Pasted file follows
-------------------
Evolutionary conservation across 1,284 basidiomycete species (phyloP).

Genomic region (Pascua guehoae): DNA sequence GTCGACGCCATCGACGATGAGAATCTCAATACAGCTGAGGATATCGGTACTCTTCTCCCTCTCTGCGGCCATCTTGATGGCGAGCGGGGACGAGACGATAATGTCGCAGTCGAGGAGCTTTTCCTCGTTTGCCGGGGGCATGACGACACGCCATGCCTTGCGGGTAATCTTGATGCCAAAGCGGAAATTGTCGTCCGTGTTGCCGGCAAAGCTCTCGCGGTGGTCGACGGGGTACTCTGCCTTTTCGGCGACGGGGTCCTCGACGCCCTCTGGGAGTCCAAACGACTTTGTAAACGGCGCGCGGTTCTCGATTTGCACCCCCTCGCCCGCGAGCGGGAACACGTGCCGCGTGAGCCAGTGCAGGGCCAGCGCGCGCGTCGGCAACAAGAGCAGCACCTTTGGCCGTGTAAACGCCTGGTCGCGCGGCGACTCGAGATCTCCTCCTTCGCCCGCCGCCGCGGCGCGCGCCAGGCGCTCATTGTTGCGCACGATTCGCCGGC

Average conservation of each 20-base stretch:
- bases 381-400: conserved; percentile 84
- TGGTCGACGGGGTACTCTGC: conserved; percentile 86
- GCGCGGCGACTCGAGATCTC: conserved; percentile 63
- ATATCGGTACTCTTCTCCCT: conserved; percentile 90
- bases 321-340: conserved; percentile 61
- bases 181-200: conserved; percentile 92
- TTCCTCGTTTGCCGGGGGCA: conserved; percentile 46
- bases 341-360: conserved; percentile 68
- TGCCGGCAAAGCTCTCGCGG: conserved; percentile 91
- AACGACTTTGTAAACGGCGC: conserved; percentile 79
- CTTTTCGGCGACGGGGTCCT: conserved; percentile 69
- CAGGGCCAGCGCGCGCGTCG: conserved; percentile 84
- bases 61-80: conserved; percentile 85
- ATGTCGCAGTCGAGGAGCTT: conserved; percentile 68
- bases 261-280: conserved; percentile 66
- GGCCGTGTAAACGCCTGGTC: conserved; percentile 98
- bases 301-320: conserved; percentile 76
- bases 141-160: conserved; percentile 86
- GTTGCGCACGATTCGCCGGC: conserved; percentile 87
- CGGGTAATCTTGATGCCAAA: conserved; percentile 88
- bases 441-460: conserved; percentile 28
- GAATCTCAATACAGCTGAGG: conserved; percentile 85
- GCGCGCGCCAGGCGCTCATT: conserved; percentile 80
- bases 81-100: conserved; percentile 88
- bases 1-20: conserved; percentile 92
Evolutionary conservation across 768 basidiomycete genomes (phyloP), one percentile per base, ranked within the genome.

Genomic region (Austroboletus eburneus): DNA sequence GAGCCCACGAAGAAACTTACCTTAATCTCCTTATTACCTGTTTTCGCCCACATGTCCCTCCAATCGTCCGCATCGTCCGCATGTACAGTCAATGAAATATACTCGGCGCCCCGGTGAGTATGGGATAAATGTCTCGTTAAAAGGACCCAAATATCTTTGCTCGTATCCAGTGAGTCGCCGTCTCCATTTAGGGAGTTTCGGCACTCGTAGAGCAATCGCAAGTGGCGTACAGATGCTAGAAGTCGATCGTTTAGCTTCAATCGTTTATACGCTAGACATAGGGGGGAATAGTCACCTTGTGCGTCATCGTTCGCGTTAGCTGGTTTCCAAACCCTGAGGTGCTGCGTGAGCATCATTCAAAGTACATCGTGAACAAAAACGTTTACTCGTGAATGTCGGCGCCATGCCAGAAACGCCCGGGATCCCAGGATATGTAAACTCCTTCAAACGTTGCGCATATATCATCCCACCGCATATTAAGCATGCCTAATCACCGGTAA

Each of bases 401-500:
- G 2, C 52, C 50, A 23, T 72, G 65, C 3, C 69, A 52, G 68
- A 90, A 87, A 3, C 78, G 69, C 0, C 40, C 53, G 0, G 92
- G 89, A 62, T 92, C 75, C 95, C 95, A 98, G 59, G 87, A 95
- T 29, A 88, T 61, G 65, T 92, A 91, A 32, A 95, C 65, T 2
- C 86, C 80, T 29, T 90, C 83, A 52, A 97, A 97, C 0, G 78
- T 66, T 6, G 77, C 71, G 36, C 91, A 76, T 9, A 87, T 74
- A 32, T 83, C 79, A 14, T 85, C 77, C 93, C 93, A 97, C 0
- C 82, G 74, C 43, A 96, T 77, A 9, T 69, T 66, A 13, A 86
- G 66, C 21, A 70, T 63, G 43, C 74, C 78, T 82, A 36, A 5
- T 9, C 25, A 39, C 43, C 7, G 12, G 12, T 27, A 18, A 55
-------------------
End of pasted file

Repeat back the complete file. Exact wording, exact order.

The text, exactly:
Evolutionary conservation across 1,284 basidiomycete species (phyloP).

Genomic region (Pascua guehoae): DNA sequence GTCGACGCCATCGACGATGAGAATCTCAATACAGCTGAGGATATCGGTACTCTTCTCCCTCTCTGCGGCCATCTTGATGGCGAGCGGGGACGAGACGATAATGTCGCAGTCGAGGAGCTTTTCCTCGTTTGCCGGGGGCATGACGACACGCCATGCCTTGCGGGTAATCTTGATGCCAAAGCGGAAATTGTCGTCCGTGTTGCCGGCAAAGCTCTCGCGGTGGTCGACGGGGTACTCTGCCTTTTCGGCGACGGGGTCCTCGACGCCCTCTGGGAGTCCAAACGACTTTGTAAACGGCGCGCGGTTCTCGATTTGCACCCCCTCGCCCGCGAGCGGGAACACGTGCCGCGTGAGCCAGTGCAGGGCCAGCGCGCGCGTCGGCAACAAGAGCAGCACCTTTGGCCGTGTAAACGCCTGGTCGCGCGGCGACTCGAGATCTCCTCCTTCGCCCGCCGCCGCGGCGCGCGCCAGGCGCTCATTGTTGCGCACGATTCGCCGGC

Average conservation of each 20-base stretch:
- bases 381-400: conserved; percentile 84
- TGGTCGACGGGGTACTCTGC: conserved; percentile 86
- GCGCGGCGACTCGAGATCTC: conserved; percentile 63
- ATATCGGTACTCTTCTCCCT: conserved; percentile 90
- bases 321-340: conserved; percentile 61
- bases 181-200: conserved; percentile 92
- TTCCTCGTTTGCCGGGGGCA: conserved; percentile 46
- bases 341-360: conserved; percentile 68
- TGCCGGCAAAGCTCTCGCGG: conserved; percentile 91
- AACGACTTTGTAAACGGCGC: conserved; percentile 79
- CTTTTCGGCGACGGGGTCCT: conserved; percentile 69
- CAGGGCCAGCGCGCGCGTCG: conserved; percentile 84
- bases 61-80: conserved; percentile 85
- ATGTCGCAGTCGAGGAGCTT: conserved; percentile 68
- bases 261-280: conserved; percentile 66
- GGCCGTGTAAACGCCTGGTC: conserved; percentile 98
- bases 301-320: conserved; percentile 76
- bases 141-160: conserved; percentile 86
- GTTGCGCACGATTCGCCGGC: conserved; percentile 87
- CGGGTAATCTTGATGCCAAA: conserved; percentile 88
- bases 441-460: conserved; percentile 28
- GAATCTCAATACAGCTGAGG: conserved; percentile 85
- GCGCGCGCCAGGCGCTCATT: conserved; percentile 80
- bases 81-100: conserved; percentile 88
- bases 1-20: conserved; percentile 92
Evolutionary conservation across 768 basidiomycete genomes (phyloP), one percentile per base, ranked within the genome.

Genomic region (Austroboletus eburneus): DNA sequence GAGCCCACGAAGAAACTTACCTTAATCTCCTTATTACCTGTTTTCGCCCACATGTCCCTCCAATCGTCCGCATCGTCCGCATGTACAGTCAATGAAATATACTCGGCGCCCCGGTGAGTATGGGATAAATGTCTCGTTAAAAGGACCCAAATATCTTTGCTCGTATCCAGTGAGTCGCCGTCTCCATTTAGGGAGTTTCGGCACTCGTAGAGCAATCGCAAGTGGCGTACAGATGCTAGAAGTCGATCGTTTAGCTTCAATCGTTTATACGCTAGACATAGGGGGGAATAGTCACCTTGTGCGTCATCGTTCGCGTTAGCTGGTTTCCAAACCCTGAGGTGCTGCGTGAGCATCATTCAAAGTACATCGTGAACAAAAACGTTTACTCGTGAATGTCGGCGCCATGCCAGAAACGCCCGGGATCCCAGGATATGTAAACTCCTTCAAACGTTGCGCATATATCATCCCACCGCATATTAAGCATGCCTAATCACCGGTAA

Each of bases 401-500:
- G 2, C 52, C 50, A 23, T 72, G 65, C 3, C 69, A 52, G 68
- A 90, A 87, A 3, C 78, G 69, C 0, C 40, C 53, G 0, G 92
- G 89, A 62, T 92, C 75, C 95, C 95, A 98, G 59, G 87, A 95
- T 29, A 88, T 61, G 65, T 92, A 91, A 32, A 95, C 65, T 2
- C 86, C 80, T 29, T 90, C 83, A 52, A 97, A 97, C 0, G 78
- T 66, T 6, G 77, C 71, G 36, C 91, A 76, T 9, A 87, T 74
- A 32, T 83, C 79, A 14, T 85, C 77, C 93, C 93, A 97, C 0
- C 82, G 74, C 43, A 96, T 77, A 9, T 69, T 66, A 13, A 86
- G 66, C 21, A 70, T 63, G 43, C 74, C 78, T 82, A 36, A 5
- T 9, C 25, A 39, C 43, C 7, G 12, G 12, T 27, A 18, A 55